spaceSpace and Physics

Boundary Between The Heliosphere And Interstellar Space Has Been Mapped For The First Time


Stephen Luntz

Stephen has a science degree with a major in physics, an arts degree with majors in English Literature and History and Philosophy of Science and a Graduate Diploma in Science Communication.

Freelance Writer


Part of the heliosphere and the heliopause that surrounds it. The boundaries have been mapped for the first time, although the true extent trailing behind has yet to be confirmed. Image Credit: NASA/IBEX/Adler Planetarium 

The area around the Sun where the solar wind exerts its force is known as the heliosphere, but the name is misleading. We've known for a long time its shape isn't spherical, but it took longer to make it reveal its true form to us. Now, however, the heliosphere's boundary has been mapped for the first time, offering insight into the forces that sculpt our bubble from the outside.

As the solar wind pushes outwards from the Sun it gradually loses strength, eventually becoming unable to overcome even the weak winds of interstellar space. The location where this happens is called the heliopause, and the area inside is known as the heliosphere.


Both Voyager spacecraft have crossed the heliopause, beaming back its location in the directions they left the Solar System. However, sending probes on enough extra-system missions to create a detailed map would be slow and prohibitively expensive. A faster method has been described in the Astrophysical Journal.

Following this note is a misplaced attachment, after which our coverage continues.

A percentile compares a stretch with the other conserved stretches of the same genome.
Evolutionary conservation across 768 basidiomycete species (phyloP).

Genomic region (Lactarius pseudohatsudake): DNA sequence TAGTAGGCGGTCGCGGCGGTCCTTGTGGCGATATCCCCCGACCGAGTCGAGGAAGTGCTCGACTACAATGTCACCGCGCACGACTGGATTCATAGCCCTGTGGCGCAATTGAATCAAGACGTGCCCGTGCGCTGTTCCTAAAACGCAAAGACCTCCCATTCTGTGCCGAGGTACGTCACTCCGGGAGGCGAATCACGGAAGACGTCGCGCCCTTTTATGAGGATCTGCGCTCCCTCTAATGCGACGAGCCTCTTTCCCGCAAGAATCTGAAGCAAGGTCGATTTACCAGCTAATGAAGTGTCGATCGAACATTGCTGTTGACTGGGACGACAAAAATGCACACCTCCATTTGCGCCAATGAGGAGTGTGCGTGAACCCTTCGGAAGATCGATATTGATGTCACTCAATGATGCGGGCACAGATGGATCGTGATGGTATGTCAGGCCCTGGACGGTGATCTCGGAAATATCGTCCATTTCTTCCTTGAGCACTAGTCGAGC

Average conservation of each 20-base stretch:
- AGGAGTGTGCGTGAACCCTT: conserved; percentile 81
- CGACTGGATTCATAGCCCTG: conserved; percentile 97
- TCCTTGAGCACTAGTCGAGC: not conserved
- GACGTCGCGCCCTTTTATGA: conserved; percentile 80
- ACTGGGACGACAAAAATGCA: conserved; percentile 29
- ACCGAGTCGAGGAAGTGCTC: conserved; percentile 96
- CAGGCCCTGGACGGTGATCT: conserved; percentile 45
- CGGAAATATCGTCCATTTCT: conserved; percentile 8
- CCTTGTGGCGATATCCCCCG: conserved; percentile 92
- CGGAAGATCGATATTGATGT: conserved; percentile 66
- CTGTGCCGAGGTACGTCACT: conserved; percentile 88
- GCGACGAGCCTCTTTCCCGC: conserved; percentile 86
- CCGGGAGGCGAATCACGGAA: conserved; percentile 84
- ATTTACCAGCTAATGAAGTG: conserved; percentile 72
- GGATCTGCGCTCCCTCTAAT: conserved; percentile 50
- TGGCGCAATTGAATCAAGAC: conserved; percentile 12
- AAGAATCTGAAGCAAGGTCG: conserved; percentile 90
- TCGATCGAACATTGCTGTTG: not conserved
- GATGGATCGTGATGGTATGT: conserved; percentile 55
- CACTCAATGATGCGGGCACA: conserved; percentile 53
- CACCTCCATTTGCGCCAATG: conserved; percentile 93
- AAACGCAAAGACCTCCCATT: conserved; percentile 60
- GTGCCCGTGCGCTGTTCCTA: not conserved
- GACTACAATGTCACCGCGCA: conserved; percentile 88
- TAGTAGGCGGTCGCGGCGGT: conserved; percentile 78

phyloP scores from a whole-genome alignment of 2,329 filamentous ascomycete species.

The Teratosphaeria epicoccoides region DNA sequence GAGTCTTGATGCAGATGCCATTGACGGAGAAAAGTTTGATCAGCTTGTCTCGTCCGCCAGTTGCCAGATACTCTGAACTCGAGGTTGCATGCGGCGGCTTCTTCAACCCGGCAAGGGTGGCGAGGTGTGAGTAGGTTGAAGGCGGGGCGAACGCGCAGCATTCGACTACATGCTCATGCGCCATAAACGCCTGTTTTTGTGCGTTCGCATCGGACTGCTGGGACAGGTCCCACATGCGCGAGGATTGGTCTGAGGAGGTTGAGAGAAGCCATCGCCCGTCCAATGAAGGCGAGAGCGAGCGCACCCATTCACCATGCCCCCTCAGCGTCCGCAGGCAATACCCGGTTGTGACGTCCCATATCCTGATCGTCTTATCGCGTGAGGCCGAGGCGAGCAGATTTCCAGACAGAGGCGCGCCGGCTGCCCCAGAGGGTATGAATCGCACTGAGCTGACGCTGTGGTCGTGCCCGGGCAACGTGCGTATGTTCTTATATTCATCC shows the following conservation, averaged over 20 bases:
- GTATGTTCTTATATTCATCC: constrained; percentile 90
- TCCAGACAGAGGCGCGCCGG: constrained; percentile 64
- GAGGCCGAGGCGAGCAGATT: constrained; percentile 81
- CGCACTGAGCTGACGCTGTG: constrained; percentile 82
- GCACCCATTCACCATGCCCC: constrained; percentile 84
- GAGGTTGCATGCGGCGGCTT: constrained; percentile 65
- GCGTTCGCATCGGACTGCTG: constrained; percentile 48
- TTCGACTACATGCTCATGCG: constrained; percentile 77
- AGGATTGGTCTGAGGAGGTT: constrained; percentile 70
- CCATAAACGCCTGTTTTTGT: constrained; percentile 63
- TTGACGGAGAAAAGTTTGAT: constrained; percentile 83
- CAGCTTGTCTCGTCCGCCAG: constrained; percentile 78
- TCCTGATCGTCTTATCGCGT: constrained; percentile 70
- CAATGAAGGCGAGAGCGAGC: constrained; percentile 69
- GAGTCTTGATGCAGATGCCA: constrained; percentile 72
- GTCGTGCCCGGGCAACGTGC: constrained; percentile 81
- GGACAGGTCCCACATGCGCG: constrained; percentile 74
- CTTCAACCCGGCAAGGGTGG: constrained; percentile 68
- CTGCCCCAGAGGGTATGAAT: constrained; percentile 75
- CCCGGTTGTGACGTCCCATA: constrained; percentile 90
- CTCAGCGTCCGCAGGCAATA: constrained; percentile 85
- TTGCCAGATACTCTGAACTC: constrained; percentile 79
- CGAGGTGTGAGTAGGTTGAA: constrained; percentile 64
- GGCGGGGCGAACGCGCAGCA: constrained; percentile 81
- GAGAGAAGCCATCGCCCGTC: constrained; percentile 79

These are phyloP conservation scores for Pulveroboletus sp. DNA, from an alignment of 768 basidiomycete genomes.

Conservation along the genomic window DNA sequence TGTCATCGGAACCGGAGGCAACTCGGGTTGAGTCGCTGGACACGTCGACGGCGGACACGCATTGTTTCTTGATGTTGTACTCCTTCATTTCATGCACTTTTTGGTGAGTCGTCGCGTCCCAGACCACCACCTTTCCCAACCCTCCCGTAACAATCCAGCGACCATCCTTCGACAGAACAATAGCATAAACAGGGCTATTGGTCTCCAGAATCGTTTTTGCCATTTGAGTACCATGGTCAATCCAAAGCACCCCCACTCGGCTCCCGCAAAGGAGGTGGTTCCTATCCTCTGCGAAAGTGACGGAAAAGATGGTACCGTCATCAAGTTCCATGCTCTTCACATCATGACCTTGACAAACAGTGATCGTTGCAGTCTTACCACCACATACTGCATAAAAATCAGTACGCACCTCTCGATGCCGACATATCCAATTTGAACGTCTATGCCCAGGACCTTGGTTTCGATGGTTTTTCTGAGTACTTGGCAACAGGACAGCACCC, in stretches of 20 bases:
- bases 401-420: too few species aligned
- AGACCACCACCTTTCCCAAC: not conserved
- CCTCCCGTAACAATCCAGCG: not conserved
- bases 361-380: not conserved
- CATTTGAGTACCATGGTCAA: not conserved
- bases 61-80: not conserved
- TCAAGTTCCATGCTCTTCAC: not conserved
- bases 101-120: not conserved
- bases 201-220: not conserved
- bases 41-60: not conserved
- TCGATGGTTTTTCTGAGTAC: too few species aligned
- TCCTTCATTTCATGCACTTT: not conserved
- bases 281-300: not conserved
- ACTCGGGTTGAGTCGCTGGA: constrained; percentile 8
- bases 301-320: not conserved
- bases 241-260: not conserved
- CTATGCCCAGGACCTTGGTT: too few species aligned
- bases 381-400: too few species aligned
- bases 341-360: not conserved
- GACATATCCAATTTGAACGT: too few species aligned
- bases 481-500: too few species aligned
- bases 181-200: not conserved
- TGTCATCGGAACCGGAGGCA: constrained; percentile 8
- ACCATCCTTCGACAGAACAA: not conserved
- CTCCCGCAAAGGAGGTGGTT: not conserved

"Just as bats send out sonar pulses in every direction and use the return signal to create a mental map of their surroundings, we used the Sun's solar wind, which goes out in all directions, to create a map of the heliosphere," Dr Dan Reisenfeld of Los Alamos National Laboratory said in a statement.

Sonar of course relies on a return signal. In this case, it's hydrogen and oxygen atoms known as energetic neutral atoms (ENAs) produced by collisions between particles in the solar and interstellar winds. As its name suggests, NASA's Interstellar Boundary Explorer (IBEX) satellite was designed with one capacity in mind: to detect ENAS and identify the direction from which they come.

IBEX checks each seven by seven piece of the sky every six months. Variations in Solar activity produce an uneven solar wind, which is in turn reflected in the number of ENAs that IBEX detects. It takes two to six years for a peak to reach the heliopause and the ENAs produced to travel back to IBEX's location in an orbit that dips in and out of Earth's magnetosphere. The longer the delay, the further the heliopause must be in the direction the ENAs are coming from.


The primary reason the heliosphere is not, in fact, spherical is that the Sun is moving through the galaxy, and therefore through the interstellar medium. It's 110–120 Astronomical Units (AU) to the heliopause in the direction the Sun is traveling, and at least 350 AU behind. The trailing distance could be greater, however, since IBEX isn't sensitive enough to detect a more distant heliopause. External influences, such as inconsistencies in the interstellar medium, play a subsidiary role, for example producing a ribbon of high ENAs.

The true shape of the heliosphere has been a matter of discussion in astronomical circles for some time, with many attempts to model it. One paper combined less complete IBEX data with information from the Cassini and New Horizons space probes to propose the heliosphere resembles a “deflated croissant”. 

The heliosphere may seem distant, but that doesn't mean it can't affect us. It serves as a bubble in which the Earth, and other planets, are shielded from the high-energy radiation between the stars, like a vastly larger version of our own ionosphere.

 This Week in IFLScience

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spaceSpace and Physics
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